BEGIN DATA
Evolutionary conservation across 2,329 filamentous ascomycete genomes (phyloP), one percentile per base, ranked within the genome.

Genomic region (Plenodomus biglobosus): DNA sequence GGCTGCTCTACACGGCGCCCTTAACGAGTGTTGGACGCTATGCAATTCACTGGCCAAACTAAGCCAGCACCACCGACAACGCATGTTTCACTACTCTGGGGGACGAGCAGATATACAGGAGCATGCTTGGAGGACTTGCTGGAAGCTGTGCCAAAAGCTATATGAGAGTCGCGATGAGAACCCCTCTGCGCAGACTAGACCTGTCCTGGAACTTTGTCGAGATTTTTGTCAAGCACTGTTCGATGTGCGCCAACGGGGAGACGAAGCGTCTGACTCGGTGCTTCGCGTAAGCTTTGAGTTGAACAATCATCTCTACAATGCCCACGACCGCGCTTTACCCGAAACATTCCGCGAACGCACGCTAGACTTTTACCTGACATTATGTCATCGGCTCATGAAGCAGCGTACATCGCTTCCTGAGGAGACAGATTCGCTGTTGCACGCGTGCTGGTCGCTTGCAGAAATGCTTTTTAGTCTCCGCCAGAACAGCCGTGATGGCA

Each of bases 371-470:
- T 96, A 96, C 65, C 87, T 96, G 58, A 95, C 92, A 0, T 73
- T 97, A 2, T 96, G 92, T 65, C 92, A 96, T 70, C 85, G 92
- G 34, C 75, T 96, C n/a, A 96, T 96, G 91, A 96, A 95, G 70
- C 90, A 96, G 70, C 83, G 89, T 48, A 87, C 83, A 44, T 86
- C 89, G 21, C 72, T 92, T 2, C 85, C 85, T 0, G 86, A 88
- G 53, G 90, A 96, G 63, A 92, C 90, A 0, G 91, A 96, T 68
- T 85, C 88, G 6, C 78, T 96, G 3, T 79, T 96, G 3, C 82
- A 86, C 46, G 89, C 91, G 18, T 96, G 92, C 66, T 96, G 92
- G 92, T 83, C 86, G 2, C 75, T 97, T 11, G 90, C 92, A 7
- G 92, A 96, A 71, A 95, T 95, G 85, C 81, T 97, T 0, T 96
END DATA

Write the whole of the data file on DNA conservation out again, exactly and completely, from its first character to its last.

Evolutionary conservation across 2,329 filamentous ascomycete genomes (phyloP), one percentile per base, ranked within the genome.

Genomic region (Plenodomus biglobosus): DNA sequence GGCTGCTCTACACGGCGCCCTTAACGAGTGTTGGACGCTATGCAATTCACTGGCCAAACTAAGCCAGCACCACCGACAACGCATGTTTCACTACTCTGGGGGACGAGCAGATATACAGGAGCATGCTTGGAGGACTTGCTGGAAGCTGTGCCAAAAGCTATATGAGAGTCGCGATGAGAACCCCTCTGCGCAGACTAGACCTGTCCTGGAACTTTGTCGAGATTTTTGTCAAGCACTGTTCGATGTGCGCCAACGGGGAGACGAAGCGTCTGACTCGGTGCTTCGCGTAAGCTTTGAGTTGAACAATCATCTCTACAATGCCCACGACCGCGCTTTACCCGAAACATTCCGCGAACGCACGCTAGACTTTTACCTGACATTATGTCATCGGCTCATGAAGCAGCGTACATCGCTTCCTGAGGAGACAGATTCGCTGTTGCACGCGTGCTGGTCGCTTGCAGAAATGCTTTTTAGTCTCCGCCAGAACAGCCGTGATGGCA

Each of bases 371-470:
- T 96, A 96, C 65, C 87, T 96, G 58, A 95, C 92, A 0, T 73
- T 97, A 2, T 96, G 92, T 65, C 92, A 96, T 70, C 85, G 92
- G 34, C 75, T 96, C n/a, A 96, T 96, G 91, A 96, A 95, G 70
- C 90, A 96, G 70, C 83, G 89, T 48, A 87, C 83, A 44, T 86
- C 89, G 21, C 72, T 92, T 2, C 85, C 85, T 0, G 86, A 88
- G 53, G 90, A 96, G 63, A 92, C 90, A 0, G 91, A 96, T 68
- T 85, C 88, G 6, C 78, T 96, G 3, T 79, T 96, G 3, C 82
- A 86, C 46, G 89, C 91, G 18, T 96, G 92, C 66, T 96, G 92
- G 92, T 83, C 86, G 2, C 75, T 97, T 11, G 90, C 92, A 7
- G 92, A 96, A 71, A 95, T 95, G 85, C 81, T 97, T 0, T 96